Paraphimosis is an abnormal condition where a retracted foreskin cannot be replaced to its normal position over the glans penis. It occurs only in uncircumcised males including those who have undergone circumcision but still retain some foreskin tissue. It is a surgical emergency. The retained retracted foreskin acts like a tourniquet, with potential venous engorgement which may over time, cause edema of the glans and foreskin. The increased pressure can then increase to cause arterial occlusion, with risk of loss of parts or the entire glans because of ischemia. It is usually treated by manual reduction, but surgical interventions may be necessary. Paraphimosis usually is an indication for circumcision in the future.

    Balanitis is inflammation of the glans penis, often caused by infection. This can occur in uncircumcised or circumcised males. Posthitis is inflammation of the foreskin, also often caused by infection. This occurs only in uncircumcised males. Balanoposthitis is inflammation of the glans penis and the foreskin, often caused by infection. This occurs only in uncircumcised males. The affected area is usually warm, erythematous, edematous and tender. A thin exudate may be seen that is seropurulent. Infectious causes may be mixed flora (usually young children), candida and trichomonas (usually in sexually active males). Topical and oral antibiotics along with warm soaks, and pain control are the usual treatment.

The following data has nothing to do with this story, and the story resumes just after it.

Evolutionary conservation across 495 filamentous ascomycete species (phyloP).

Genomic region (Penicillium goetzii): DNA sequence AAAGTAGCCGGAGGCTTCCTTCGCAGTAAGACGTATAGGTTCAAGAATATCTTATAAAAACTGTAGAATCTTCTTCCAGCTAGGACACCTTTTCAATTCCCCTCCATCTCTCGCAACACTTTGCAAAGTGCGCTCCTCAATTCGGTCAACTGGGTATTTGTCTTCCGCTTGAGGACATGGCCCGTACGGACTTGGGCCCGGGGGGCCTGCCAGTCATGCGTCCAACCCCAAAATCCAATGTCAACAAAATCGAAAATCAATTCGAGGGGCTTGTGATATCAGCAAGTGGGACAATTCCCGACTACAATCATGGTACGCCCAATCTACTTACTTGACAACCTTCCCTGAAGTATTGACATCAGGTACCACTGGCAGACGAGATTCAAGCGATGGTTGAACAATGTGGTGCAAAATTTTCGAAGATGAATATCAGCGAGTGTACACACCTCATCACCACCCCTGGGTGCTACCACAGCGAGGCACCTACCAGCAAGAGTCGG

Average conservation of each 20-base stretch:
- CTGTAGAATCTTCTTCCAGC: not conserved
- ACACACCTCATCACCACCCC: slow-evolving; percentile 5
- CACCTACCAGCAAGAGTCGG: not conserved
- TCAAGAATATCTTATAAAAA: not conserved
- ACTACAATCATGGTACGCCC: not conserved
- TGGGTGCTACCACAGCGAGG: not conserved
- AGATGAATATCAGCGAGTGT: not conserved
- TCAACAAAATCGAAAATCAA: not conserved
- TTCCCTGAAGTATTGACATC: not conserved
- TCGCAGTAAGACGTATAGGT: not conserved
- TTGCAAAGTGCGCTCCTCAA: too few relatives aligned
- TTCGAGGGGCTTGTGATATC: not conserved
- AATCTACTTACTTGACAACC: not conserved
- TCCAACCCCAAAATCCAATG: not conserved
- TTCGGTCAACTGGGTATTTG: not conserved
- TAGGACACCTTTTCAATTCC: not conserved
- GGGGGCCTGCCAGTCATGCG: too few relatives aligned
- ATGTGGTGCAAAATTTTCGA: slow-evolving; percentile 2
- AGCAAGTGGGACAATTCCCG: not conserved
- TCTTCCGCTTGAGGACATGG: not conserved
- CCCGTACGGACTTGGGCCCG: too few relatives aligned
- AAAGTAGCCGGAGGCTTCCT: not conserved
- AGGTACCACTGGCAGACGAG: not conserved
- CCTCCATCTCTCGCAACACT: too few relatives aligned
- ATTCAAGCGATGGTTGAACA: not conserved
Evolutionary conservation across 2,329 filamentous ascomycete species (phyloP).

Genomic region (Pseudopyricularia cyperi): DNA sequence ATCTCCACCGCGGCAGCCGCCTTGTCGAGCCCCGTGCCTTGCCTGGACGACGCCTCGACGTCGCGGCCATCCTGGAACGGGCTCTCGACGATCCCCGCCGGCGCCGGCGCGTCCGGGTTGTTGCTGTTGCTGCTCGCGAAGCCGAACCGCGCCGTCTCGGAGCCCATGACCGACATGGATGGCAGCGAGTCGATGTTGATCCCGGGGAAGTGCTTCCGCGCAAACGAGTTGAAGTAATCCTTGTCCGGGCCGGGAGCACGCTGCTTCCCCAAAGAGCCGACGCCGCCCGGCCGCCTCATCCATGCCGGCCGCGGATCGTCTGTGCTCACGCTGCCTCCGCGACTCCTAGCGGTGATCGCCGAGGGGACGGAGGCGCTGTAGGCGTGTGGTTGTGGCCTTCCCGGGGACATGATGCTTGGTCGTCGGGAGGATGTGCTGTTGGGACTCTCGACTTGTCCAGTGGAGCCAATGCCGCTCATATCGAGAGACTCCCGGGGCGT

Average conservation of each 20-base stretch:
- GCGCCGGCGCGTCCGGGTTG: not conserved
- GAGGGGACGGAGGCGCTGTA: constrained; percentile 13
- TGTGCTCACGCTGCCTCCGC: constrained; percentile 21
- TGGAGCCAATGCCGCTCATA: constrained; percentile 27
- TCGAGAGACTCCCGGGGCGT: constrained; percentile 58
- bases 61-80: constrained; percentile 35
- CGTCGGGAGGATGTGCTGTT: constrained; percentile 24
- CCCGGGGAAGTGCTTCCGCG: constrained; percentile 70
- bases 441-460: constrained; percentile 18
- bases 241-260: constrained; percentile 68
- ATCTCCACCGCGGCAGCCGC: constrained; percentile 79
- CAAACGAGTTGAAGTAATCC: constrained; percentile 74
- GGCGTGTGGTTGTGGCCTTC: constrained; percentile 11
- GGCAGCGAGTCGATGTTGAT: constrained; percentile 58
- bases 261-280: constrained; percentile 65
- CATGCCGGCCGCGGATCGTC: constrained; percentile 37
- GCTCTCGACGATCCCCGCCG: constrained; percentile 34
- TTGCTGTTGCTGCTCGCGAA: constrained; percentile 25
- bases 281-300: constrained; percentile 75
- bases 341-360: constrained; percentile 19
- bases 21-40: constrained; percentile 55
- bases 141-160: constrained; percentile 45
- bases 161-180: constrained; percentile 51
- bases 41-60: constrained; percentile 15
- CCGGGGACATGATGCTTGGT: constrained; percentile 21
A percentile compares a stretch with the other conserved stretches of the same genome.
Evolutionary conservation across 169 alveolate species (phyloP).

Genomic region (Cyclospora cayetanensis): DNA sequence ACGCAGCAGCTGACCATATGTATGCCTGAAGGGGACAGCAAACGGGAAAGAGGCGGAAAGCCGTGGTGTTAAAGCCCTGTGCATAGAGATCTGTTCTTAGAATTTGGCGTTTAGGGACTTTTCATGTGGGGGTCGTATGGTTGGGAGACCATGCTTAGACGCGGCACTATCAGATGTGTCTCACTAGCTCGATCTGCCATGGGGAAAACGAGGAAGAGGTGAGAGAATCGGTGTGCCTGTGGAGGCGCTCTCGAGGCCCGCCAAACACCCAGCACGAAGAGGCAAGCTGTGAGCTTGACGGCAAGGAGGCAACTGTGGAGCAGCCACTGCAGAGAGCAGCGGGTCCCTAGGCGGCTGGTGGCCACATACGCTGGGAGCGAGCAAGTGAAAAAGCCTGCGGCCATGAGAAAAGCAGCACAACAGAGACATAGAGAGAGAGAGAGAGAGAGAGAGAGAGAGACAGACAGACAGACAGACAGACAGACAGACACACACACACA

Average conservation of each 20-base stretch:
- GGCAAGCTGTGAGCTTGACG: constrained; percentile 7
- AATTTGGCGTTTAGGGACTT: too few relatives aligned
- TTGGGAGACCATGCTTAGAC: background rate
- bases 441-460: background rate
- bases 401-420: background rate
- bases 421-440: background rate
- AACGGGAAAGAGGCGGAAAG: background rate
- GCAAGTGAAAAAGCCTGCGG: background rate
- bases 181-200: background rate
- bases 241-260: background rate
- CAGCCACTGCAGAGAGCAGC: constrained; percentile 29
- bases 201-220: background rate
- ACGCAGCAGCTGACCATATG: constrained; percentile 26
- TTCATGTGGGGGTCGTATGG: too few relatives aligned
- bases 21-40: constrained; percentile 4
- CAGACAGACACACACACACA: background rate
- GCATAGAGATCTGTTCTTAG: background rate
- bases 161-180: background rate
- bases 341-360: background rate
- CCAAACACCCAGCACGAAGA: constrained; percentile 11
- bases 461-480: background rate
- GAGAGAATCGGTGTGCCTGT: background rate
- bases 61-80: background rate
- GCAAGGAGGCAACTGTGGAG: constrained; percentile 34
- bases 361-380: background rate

Priapism a persistent, prolonged, penile erection lasting more that 4 hours, that is not associated with sexual stimulation or interest.

    Questions for Further Discussion
    1. What causes priapism in children?
    2. What are indication for urology consultation?
    3. What are possible indications for non-elective circumcision?

    Related Cases

    To Learn More
    To view pediatric review articles on this topic from the past year check PubMed.

    Evidence-based medicine information on this topic can be found at SearchingPediatrics.com, the National Guideline Clearinghouse and the Cochrane Database of Systematic Reviews.